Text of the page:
Where Did The Myth of The Stork Come From

I had to laugh the other day while we were at Sea Breeze (a local amusement park) and on a sign at the entrance to one of the rides there was a picture of a baby being carried by a stork with a circle around it and a line strike through to represent that pregnant women couldn’t ride the rides. I normally probably wouldn’t think twice about it, because it’s a symbol I’ve grown up with, but my daughter was looking at the picture and wondered what a bird with a baby hanging from it’s beak had to do with women that had babies in their tummies. And if you think about it, the symbol on the sign is rather funny and feels a bit arbitrary in modern times.

This is weird right?!

This is weird right?!

The exact beginning origins of the stork myth isn’t completely clear as it seems that it is sprinkled throughout a handful of different cultures as symbols of mothering, childbirth, fertility, monogamy and families. It was believed or at least passed on that the souls of unborn children lived in watery areas such as marshes, wells, springs, and ponds and since storks
frequented such areas, they were said to fetch the babies’ souls from the water
and deliver them to their parents.170px-Carl_Spitzweg_029

The Hebrew word for stork is equivalent to “kind mother,” and the image of the White Stork is a symbol for paternal care. In an old Polish folktale God had changed man into a stork to care for the other animals. In Greek mythology, the stork was reversely a symbol of stealing a baby and carrying it away. In one mythical story, Gerana, a beautiful Queen of the Pygmies, was changed into a stork by Hera, one of the goddesses whom she had angered. As a stork, Gerana tried to abduct her own child, Mopsus, whom she loved, but was constantly chased away. In Norse mythology and other similar folklore, the stork  represents a life-long commitment to family values, since it is  considered to be monogamous. Likewise for Early Christians who used the stork as an emblem of a chaste marriage. In Egyptian mythology, the stork was often associated with the ba or personality of a unique individual character of each human being. The ba or soul was represented by a bird, usually a stork, with a human head. The Egyptians also linked the migratory behavior of the stork to the  soul’s departure from and return to a sleeping human; they  also thought that the ba could  return to the body of the deceased, because being its rightful home. In northern Europe the stork became a symbol of childbirth because the birds arrive on their breeding grounds in Poland and Germany nine months after  midsummer.  In Europe the myth was popularized by a 19th century Hans Christian Andersen story called The Storks. German folklore told stories that storks had found babies in caves or marshes and brought them to households in baskets on their backs or carried in their beaks. These caves contained adebarsteine or “stork stones”. The babies would then be given to the mother or dropped down the chimney. In Europe Storks were also encouraged to nest on  people’s homes and properties in the hope that they would bring fertility and prosperity. Households would notify the storks when they wanted children by placing sweets on the window sill. Storks were also associated with handicapped or stillborn babies in Germany, the myths explained the stork having dropped the baby en route to the household causing the issues, or it was seen as revenge or punishment for past wrongdoing. In Slavic mythology and religion, storks were thought to carry unborn souls from Iriy to Earth in spring and summer. This belief still persists in the modern folk culture of many Slavic countries, in the simplified children’s tale that “storks bring children into the world”. Storks are seen by the Slavs as bringing luck, and thus killing one would also bring misfortune. In our own country, children of African American slaves were sometimes told that white babies were brought by storks, while black babies were born from buzzard eggs (How terrible).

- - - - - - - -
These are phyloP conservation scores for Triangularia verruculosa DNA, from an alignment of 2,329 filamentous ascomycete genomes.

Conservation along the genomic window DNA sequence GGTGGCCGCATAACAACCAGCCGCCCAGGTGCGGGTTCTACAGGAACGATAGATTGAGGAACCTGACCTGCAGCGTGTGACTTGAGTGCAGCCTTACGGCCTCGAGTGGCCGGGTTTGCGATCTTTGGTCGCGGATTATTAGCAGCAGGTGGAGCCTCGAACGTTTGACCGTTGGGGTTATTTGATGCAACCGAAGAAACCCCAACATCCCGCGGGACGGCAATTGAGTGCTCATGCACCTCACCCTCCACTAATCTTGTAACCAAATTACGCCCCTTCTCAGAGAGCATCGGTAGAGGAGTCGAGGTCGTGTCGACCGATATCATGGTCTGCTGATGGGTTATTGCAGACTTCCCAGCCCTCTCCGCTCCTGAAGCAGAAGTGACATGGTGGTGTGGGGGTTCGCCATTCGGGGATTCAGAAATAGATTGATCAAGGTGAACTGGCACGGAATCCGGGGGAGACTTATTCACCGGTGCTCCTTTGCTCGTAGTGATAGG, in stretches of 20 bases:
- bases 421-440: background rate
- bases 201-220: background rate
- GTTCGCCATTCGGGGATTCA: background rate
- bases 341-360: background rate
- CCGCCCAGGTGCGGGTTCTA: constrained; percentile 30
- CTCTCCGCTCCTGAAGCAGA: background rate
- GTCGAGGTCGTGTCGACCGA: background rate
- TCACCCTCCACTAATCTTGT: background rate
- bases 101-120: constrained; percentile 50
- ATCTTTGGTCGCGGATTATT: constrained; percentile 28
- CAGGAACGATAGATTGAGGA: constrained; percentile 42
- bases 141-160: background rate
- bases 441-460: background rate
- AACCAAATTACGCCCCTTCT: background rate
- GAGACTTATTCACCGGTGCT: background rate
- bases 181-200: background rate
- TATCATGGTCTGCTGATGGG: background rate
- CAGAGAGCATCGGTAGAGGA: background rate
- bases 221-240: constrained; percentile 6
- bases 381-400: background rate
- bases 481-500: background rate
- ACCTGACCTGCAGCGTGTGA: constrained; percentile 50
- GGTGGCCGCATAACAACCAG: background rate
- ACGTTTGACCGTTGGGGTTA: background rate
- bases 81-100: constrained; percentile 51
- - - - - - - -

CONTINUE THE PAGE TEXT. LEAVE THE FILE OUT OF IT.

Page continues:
And finally in current day we still describe the stork as a way that babies get here to children because we don’t want to explain sex or childbirth to our kids.

I personally have no trouble with telling my kids that babies grow in their mommies tummies and that they are born from our bodies.

What about you? How does the baby arrive in your household? Is the stork a thing of the past and at the very least should we stop putting its picture on signs?

I'd rather see this in a parking lot than a bird

I’d rather see this in a parking lot than a bird

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One response to “Where Did The Myth of The Stork Come From

  1. Great! I learned something new today. 🙂

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